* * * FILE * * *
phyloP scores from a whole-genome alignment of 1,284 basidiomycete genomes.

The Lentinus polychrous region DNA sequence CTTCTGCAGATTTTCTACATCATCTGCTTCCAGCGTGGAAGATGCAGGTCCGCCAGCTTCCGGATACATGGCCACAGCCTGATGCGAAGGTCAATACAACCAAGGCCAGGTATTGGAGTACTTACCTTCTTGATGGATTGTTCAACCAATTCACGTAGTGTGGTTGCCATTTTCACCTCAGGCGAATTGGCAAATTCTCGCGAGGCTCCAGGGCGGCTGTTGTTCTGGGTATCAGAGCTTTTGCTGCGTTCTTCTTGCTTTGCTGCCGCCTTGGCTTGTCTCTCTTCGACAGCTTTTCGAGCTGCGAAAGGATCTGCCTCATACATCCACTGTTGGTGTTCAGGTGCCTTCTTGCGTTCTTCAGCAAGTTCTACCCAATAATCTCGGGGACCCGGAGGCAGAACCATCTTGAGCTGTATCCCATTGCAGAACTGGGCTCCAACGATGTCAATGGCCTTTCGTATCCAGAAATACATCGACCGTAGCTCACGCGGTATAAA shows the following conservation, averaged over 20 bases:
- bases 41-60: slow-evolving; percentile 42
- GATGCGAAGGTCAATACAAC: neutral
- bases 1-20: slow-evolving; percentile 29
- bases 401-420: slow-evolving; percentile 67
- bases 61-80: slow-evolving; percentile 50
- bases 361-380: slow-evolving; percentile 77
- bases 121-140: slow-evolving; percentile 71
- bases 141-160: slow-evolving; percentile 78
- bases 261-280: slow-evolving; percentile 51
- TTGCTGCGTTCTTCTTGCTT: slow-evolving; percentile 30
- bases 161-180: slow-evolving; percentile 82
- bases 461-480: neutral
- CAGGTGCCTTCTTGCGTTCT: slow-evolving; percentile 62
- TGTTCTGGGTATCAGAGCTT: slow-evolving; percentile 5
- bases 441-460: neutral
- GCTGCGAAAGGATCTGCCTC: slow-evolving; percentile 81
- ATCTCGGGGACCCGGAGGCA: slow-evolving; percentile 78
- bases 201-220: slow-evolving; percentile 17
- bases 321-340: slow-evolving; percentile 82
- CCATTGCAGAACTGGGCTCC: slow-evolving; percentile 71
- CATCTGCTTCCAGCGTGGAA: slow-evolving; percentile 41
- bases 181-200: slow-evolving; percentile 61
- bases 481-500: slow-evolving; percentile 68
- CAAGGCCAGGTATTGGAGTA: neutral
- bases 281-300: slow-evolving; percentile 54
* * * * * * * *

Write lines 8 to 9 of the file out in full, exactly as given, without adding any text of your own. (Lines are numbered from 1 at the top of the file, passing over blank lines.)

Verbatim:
- bases 361-380: slow-evolving; percentile 77
- bases 121-140: slow-evolving; percentile 71